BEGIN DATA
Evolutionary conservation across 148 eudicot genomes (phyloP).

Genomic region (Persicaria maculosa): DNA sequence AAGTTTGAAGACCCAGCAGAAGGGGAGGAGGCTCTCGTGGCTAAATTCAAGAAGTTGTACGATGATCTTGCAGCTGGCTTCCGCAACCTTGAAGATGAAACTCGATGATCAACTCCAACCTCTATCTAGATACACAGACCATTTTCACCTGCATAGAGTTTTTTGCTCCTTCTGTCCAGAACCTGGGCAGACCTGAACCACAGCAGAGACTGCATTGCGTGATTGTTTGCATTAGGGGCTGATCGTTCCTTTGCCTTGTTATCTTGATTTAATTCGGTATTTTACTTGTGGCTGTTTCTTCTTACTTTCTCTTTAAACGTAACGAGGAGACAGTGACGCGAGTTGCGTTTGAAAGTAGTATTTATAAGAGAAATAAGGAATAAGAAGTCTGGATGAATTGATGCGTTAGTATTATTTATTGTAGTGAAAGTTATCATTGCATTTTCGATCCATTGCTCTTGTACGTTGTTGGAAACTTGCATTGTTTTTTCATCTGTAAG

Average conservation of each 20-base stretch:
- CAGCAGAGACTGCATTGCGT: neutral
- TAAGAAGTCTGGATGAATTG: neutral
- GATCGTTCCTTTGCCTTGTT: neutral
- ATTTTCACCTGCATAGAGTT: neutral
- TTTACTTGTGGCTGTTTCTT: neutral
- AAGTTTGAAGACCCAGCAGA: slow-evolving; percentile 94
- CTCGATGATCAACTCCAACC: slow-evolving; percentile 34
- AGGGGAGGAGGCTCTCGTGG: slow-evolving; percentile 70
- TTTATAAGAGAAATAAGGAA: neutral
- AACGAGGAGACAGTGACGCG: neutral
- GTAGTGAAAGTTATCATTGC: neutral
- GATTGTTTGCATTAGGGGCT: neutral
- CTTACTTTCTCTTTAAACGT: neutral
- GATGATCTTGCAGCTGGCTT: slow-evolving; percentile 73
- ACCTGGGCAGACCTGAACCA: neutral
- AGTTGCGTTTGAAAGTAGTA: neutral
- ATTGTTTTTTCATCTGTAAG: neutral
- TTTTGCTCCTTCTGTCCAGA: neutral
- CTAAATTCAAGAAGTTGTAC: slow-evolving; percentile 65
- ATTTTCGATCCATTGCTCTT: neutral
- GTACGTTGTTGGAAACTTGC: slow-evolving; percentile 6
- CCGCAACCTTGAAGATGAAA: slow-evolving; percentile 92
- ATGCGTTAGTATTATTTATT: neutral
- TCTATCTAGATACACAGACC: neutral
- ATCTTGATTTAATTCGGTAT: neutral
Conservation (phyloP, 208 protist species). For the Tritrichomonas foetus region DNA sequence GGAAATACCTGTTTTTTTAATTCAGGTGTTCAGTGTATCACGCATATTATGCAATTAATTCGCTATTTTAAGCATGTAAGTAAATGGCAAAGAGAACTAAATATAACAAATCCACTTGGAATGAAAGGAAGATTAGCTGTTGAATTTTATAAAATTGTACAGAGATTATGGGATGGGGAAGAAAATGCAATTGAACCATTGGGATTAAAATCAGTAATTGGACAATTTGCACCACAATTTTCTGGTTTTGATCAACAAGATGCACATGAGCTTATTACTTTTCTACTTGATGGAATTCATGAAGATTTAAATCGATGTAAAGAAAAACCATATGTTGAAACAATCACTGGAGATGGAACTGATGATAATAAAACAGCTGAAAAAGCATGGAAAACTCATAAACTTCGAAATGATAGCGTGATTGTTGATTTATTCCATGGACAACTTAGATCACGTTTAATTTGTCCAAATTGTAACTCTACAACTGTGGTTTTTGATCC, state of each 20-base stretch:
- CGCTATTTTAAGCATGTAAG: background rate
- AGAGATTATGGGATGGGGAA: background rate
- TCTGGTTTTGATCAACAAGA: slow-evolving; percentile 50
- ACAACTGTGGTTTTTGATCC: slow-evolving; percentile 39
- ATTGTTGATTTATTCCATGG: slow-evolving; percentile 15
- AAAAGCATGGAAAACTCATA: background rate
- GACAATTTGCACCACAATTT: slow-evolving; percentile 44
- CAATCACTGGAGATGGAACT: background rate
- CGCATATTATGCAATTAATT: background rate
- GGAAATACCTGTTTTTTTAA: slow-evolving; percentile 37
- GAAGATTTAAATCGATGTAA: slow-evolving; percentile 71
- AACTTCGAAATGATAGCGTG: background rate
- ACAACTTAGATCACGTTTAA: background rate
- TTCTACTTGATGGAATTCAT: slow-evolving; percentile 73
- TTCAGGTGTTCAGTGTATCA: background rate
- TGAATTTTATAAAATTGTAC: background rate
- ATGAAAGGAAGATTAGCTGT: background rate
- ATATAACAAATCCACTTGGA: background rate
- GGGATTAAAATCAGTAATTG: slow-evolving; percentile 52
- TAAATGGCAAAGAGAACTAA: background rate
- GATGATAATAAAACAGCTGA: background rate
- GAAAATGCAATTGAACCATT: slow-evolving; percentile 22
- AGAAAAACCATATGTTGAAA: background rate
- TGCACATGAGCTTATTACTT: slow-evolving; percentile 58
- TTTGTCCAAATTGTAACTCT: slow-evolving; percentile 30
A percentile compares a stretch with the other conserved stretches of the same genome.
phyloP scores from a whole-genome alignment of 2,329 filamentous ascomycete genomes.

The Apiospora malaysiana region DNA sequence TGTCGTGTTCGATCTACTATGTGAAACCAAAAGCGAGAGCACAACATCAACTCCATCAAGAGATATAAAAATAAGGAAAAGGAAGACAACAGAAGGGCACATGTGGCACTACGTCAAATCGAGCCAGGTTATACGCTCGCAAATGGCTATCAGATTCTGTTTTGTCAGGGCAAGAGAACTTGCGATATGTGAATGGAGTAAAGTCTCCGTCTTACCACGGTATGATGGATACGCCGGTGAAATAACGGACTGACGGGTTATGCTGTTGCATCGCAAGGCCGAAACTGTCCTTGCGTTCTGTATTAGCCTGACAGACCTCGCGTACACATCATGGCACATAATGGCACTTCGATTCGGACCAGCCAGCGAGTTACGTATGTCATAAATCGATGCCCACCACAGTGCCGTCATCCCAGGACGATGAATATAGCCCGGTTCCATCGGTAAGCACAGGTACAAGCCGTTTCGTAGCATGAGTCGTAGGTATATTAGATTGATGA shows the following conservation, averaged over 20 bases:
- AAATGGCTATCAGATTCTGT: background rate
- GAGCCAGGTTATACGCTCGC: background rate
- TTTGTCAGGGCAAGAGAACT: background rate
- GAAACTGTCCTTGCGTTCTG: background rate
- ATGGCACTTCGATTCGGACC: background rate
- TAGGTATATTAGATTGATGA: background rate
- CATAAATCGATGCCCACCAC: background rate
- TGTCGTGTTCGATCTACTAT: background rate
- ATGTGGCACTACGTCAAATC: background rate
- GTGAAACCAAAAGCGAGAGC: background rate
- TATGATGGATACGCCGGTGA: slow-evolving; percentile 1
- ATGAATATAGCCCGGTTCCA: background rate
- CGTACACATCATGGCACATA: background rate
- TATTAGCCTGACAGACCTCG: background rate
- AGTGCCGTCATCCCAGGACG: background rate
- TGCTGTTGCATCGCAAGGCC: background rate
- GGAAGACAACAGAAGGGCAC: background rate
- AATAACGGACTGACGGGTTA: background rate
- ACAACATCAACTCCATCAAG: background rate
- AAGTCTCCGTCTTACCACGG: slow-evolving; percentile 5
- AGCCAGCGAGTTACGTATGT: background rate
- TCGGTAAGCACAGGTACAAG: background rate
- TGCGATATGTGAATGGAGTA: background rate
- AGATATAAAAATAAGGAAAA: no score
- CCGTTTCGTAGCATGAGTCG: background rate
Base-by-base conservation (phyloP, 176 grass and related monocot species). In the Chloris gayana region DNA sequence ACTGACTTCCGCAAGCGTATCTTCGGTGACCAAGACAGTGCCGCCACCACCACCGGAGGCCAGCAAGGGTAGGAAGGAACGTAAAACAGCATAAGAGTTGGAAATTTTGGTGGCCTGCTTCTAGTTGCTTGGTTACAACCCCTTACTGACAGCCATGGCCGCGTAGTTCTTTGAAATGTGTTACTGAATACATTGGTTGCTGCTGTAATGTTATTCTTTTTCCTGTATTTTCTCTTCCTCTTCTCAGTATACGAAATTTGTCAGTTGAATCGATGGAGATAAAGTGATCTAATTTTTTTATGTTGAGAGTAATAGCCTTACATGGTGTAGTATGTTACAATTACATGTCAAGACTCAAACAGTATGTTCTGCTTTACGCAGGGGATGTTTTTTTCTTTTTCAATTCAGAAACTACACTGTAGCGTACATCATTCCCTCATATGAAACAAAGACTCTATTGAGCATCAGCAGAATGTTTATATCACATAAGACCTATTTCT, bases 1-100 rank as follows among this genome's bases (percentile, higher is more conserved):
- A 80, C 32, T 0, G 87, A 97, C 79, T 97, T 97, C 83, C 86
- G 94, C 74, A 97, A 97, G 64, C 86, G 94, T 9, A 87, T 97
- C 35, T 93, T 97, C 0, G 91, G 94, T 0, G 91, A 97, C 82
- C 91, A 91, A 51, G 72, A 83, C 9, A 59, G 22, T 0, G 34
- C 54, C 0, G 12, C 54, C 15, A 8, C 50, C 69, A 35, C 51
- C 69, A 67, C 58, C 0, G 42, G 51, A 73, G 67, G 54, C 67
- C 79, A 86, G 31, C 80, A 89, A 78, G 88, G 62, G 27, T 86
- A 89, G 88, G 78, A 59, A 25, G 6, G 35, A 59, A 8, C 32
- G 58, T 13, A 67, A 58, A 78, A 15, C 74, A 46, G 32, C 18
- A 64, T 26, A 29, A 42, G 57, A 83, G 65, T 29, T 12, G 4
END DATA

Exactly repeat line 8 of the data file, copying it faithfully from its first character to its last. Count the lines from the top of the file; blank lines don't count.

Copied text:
- TTTACTTGTGGCTGTTTCTT: neutral